Over the years, Vince Vaughn has mastered the jabber-talking Good-Time Guy, a character he's ridden, with slight physical variations, to big-budget comedy success. Vaughn's leading role in Fred Claus, a PG holiday movie tailored for the SUV set, is something of a departure: Re-teaming with Wedding Crashers director David Dobkin, Vaughn dives into the kiddie pool, riding the waves of success from re-invented holiday films like Elf, and hoping parents will enjoy watching their favorite wiseass wreak havoc in Toyland.
Vaughn brings to the kiddie party the same thing he brings to the adult party: a six-foot-five attitude problem. Fred Claus begins with the birth of Nicholas Claus (Paul Giamatti) in a medieval Neverland. Dubbed a saint by his mother (Kathy Bates), baby Nicholas is the immediate bane of his older brother Fred's existence. Centuries go by, but due to a fairy-tale loophole, the Claus brothers seem to stay the same age as Vaughn (who plays Fred) and Giamatti. With his triple-decker eye bags and black skullcap, Vaughn makes a convincing sour-grapes sibling. He's a repo man in Chicago and a bad, birthday-forgetting boyfriend to Wanda (Rachel Weisz). He's also a crook: In scheming to raise enough money to buy a restaurant, he bilks some Salvation Army Santas and winds up in the slammer.
That finds Vaughn booking through a Toys "R" Us with a passel of angry Santas in tow. It's the first real indication that this is a kids' movie, and Vaughn works his long, ungainly limbs for broad kindergarten laughs. But he's funniest when using his mouth, particularly in exchanges with a stray kid who hangs out at his apartment. Fred bad-mouths Santa ("Don't drink the Kool-Aid") and implores the kid to look out only for himself.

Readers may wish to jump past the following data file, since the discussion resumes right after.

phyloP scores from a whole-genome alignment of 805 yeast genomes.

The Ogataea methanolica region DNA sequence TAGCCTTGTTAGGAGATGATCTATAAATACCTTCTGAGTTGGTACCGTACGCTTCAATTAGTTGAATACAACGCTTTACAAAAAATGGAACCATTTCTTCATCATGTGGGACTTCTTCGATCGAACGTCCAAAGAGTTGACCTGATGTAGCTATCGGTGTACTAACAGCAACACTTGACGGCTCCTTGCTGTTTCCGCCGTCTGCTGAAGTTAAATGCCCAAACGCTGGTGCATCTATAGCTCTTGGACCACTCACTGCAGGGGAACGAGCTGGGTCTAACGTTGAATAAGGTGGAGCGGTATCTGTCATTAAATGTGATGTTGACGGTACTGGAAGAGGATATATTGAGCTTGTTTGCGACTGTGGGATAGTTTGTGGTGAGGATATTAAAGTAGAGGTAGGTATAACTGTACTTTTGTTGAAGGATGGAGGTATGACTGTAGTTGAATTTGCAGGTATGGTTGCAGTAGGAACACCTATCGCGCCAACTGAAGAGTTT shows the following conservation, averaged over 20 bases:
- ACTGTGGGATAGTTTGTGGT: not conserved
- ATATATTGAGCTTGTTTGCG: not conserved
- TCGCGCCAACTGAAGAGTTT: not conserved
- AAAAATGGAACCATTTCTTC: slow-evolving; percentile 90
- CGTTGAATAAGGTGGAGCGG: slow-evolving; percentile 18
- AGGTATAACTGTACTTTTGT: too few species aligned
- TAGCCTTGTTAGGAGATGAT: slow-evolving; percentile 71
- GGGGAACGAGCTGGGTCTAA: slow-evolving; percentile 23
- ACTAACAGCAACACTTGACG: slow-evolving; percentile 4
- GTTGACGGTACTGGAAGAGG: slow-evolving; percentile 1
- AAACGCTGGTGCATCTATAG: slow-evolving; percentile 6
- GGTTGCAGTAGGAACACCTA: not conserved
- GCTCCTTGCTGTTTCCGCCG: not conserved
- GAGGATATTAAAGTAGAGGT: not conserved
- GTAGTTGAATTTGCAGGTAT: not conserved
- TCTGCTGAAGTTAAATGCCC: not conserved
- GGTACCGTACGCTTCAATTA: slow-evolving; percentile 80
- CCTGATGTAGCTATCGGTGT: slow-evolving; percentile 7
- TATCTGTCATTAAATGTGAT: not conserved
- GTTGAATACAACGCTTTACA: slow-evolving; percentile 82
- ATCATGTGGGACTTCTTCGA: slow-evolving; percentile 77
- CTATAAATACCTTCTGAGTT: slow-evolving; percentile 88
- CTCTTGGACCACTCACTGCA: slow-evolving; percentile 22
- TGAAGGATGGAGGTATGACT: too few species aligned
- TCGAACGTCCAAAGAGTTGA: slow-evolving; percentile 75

Thankfully, Fred's famous little brother has a different view, and offers to give Fred the seed money he needs if he'll come up to the North Pole and help ease the Christmas rush.
Check that: In this almost completely secular movie, it's an "Xmas rush." But the one viable idea — that today's kids are greedier than Scrooge and the Grinch combined — is dropped as quickly as it's raised. (However brief, it's at least presented in an interesting and well-acted way: The increased demand at Santa's workshop caused by rising greed among children has resulted in a visit from a niggling "efficiency expert" named Clyde, who's played by Kevin Spacey.)
Dobkin peppers the film with stock "comic" sequences, notably the teach-a-square-to-groove scene stolen from Hitch and the dance montage from his own Crashers, draining what little novelty there is in placing the Vaughn persona so far out of its native waters.
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